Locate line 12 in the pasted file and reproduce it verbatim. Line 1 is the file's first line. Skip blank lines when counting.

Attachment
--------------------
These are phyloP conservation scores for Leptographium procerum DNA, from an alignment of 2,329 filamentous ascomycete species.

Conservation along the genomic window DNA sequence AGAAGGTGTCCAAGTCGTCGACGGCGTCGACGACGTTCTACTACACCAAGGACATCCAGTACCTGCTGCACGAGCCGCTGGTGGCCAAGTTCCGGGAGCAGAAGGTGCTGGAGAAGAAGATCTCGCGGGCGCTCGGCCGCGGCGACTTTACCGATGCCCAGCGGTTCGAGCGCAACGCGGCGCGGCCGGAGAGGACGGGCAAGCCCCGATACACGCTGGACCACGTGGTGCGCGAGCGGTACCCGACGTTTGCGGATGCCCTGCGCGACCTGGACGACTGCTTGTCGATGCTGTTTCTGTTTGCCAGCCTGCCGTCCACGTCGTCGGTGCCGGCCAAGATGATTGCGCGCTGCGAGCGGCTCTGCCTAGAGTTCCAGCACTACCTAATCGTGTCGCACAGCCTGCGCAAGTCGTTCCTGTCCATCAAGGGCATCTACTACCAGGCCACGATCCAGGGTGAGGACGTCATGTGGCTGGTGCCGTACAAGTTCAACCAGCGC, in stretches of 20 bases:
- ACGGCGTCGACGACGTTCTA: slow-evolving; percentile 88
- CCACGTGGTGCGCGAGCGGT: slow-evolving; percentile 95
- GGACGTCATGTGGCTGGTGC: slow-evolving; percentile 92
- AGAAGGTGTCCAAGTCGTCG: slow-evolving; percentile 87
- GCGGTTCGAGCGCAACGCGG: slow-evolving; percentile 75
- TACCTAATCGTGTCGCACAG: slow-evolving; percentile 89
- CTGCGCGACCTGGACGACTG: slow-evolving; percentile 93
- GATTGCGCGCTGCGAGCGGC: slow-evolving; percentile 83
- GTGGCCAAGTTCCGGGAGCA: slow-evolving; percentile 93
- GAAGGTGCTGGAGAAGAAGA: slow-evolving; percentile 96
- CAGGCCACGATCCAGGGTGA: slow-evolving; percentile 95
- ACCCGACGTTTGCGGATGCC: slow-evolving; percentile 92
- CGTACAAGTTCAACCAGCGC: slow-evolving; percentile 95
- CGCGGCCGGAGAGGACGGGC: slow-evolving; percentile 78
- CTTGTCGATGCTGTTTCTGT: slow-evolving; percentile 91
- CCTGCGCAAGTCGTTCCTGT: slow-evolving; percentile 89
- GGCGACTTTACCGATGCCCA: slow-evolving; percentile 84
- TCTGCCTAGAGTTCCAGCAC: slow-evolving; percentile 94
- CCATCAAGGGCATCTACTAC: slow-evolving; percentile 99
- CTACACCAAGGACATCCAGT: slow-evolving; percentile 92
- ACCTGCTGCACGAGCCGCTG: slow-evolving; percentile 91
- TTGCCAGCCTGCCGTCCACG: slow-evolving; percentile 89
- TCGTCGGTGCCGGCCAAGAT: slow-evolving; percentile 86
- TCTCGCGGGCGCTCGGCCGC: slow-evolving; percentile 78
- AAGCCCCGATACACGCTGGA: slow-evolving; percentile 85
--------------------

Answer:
- GAAGGTGCTGGAGAAGAAGA: slow-evolving; percentile 96